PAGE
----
I was heartened by an article in The Guardian a couple of years ago, which proclaimed that ‘difficult’ concert programmes are attracting audiences in their droves, and that contemporary music audiences are actually in robust health. Alex Needham`s article painted a portrait of people turning out in their droves to a plethora of modern works being programmed over the ensuing months, from a festival of Minimalism in Scotland to political opera in Adams’ The Death of Klinghoffer at ENO and to the Glass/Wilson libretto-less marathon, Einstein on the Beach.
People have been proclaiming the decline of contemporary classical music ever since the avant-garde were thought to have lost touch with their audiences in the twentieth century. The image of the high-minded composer writing difficult works, deliberately antagonistic to audiences, and uncaring as to whether people came to listen to them or not, is an enduring one, trotted out whenever pundits want to paint a depressing picture of an art-form increasingly in decline. Or so they would have us believe.
But contemporary composers aren`t like that anymore. It may have been desirable, in the middle of the last century, to write music in Darmstadt that sought to alienate listeners, and, as Needham mentions, if your concert attracted more than thirty people in the audience, it had to be immediately rejected as populist and therefore deplorable; but these days, composers are striking a balance between pursuing their own inner vision which may indeed involve a challenging musical language, with finding ways actually to draw audiences in, instead of turning them away.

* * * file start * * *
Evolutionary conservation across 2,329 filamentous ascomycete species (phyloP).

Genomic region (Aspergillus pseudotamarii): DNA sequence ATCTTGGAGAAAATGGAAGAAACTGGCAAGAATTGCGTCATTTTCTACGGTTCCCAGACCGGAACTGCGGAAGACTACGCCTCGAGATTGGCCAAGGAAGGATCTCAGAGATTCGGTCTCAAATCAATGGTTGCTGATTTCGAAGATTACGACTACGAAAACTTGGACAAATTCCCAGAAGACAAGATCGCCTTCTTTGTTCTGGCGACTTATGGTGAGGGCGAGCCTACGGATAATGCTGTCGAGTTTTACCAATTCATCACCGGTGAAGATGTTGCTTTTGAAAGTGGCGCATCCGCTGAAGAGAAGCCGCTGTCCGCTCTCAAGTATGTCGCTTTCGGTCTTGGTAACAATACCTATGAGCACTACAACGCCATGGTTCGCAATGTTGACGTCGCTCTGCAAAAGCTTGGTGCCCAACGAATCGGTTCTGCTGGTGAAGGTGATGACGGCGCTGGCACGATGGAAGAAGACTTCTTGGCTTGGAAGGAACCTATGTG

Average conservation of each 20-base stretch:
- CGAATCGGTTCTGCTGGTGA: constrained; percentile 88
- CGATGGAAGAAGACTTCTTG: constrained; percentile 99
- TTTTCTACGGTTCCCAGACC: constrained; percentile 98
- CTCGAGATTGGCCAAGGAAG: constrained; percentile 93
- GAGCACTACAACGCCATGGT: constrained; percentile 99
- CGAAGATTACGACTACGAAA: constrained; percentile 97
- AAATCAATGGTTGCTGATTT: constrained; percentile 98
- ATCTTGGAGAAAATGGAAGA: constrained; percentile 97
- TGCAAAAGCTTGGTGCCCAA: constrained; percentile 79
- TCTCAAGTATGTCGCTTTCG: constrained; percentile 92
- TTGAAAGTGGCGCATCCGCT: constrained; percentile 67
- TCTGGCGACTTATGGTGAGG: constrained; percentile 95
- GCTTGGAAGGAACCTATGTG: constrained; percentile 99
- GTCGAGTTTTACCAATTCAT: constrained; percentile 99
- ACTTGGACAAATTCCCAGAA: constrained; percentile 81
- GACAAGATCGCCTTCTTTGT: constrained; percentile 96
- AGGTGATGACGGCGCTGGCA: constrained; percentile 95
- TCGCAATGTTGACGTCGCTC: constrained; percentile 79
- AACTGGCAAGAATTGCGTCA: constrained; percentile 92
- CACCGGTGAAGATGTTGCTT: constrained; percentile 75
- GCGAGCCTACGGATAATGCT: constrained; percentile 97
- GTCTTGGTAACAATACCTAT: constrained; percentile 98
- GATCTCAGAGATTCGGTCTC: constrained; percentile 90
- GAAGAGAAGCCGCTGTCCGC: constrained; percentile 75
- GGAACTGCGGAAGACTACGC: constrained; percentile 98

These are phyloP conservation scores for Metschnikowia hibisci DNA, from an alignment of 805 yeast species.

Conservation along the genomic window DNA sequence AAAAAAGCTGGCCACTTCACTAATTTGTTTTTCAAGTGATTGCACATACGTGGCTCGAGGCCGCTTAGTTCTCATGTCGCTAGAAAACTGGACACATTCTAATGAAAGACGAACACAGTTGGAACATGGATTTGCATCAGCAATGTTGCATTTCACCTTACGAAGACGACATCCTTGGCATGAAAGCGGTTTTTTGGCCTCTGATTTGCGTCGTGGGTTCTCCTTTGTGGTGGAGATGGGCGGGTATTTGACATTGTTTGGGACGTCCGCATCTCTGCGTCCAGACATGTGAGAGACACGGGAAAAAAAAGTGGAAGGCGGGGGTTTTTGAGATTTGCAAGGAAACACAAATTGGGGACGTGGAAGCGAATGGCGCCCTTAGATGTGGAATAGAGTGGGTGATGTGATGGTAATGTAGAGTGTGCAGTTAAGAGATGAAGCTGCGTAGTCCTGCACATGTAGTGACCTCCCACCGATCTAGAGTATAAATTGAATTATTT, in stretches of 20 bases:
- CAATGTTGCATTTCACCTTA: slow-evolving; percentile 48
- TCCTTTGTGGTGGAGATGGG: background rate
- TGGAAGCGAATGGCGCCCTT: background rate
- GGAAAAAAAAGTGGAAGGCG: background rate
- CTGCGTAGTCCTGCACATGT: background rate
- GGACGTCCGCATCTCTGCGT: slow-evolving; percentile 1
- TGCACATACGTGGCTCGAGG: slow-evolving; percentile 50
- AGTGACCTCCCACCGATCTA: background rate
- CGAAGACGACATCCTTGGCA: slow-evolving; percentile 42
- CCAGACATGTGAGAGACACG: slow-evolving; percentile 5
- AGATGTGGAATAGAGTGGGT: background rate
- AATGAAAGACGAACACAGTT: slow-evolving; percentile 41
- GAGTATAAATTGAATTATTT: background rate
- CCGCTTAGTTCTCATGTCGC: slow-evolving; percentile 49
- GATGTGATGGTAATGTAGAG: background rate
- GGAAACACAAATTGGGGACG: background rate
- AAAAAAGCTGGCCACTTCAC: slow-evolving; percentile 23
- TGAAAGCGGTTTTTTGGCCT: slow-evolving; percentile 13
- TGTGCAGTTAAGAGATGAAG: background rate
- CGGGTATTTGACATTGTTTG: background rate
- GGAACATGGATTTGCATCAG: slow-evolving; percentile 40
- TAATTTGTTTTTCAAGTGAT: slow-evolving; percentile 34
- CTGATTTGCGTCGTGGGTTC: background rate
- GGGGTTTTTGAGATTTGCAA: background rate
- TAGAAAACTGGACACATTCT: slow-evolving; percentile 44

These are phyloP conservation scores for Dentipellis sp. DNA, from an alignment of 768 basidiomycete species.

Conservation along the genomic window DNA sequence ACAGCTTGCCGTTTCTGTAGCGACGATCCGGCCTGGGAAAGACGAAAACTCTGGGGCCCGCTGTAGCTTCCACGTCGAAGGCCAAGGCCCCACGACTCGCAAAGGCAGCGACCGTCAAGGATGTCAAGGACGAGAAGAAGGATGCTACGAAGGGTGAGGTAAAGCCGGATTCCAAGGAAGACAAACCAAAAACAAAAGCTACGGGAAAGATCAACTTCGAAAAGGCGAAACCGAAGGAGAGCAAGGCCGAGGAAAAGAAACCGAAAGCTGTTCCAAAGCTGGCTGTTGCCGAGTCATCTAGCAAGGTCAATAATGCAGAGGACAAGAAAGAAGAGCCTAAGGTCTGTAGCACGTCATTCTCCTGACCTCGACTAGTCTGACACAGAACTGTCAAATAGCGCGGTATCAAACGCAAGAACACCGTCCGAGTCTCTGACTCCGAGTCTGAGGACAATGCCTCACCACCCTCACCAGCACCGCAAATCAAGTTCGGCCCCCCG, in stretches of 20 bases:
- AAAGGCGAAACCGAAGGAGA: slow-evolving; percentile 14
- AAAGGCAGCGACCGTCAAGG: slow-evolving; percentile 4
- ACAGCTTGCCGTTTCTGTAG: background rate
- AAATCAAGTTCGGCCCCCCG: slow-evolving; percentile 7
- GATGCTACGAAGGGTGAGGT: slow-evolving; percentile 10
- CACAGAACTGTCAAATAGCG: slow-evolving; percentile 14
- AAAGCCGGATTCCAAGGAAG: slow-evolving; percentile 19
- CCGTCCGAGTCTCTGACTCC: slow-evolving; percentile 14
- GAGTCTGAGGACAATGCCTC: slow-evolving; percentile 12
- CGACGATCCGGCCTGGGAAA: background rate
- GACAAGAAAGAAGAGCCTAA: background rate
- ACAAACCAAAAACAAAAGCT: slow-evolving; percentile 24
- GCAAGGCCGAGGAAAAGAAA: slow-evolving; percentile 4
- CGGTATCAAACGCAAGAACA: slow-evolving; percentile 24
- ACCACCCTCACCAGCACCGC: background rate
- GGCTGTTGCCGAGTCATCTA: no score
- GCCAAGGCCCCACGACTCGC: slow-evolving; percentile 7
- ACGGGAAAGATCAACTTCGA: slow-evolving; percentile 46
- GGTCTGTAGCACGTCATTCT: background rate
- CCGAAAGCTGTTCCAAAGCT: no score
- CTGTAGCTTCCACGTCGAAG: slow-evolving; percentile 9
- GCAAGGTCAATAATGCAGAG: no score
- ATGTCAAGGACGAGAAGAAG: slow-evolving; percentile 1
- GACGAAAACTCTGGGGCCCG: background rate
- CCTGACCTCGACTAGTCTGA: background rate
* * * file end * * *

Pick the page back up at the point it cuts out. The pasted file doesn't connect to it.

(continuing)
Turnage in particular has managed to combine a musical vocabulary rich in wild textures and shrieking harmonies with a self-confessed love of James Brown, Tower of Power, jazz-funk and pop tunes to create pieces which audiences notice; Blood on the Floor, with its improvising jazz trio at the heart of a modern ensemble; the piece Hammered Out at the Proms in 2012 wrong-footed a few critics, who failed to notice its roots in Beyoncé when younger audiences got it immediately. Fair enough, his choice of salacious, head-line generating subject matter in the opera Anna Nicole (set to return to Covent Garden next week) may have been in part a shrewd move, but within the brash music he wrote for the piece, there lurk some affecting melodies, deft jazz writing, and even a moving aria or two in his exploration of celebrity and the destructive power of fame.
Festival programmers are responding to this desire for new music. The ravishing orchestra-meets-electronics vision of Jonathan Harvey was celebrated in a `Total Immersion` weekend at the Barbican; one was also devoted to Australian composer Brett Dean, and another on the music of the Estonian composer, Arvo Pärt, whilst recent events have celebrated Unsuk Chin and Thea Musgrave.
As the composer John Adams observes in his autobiography, there was a time when nineteenth-century concert-going audiences expected to hear new works at concerts, and were actually disappointed when they didn’t (Faber, 2008:48). Some shrewd programming by Simon Rattle, when at the helm of the CBSO, would see him sandwiching challenging modern works between classical staples of the repertoire, such that he was able to champion composers such as Turnage, keeping this tradition alive and cannily using programmes of better-known works to introduce audiences to contemporary pieces at the same time.
People will always proclaim the ‘death of classical music’ or harp on about its dwindling appeal and declining audience numbers. But a closer look at what’s happening across the UK suggests that the truth may be a lot healthier than you think.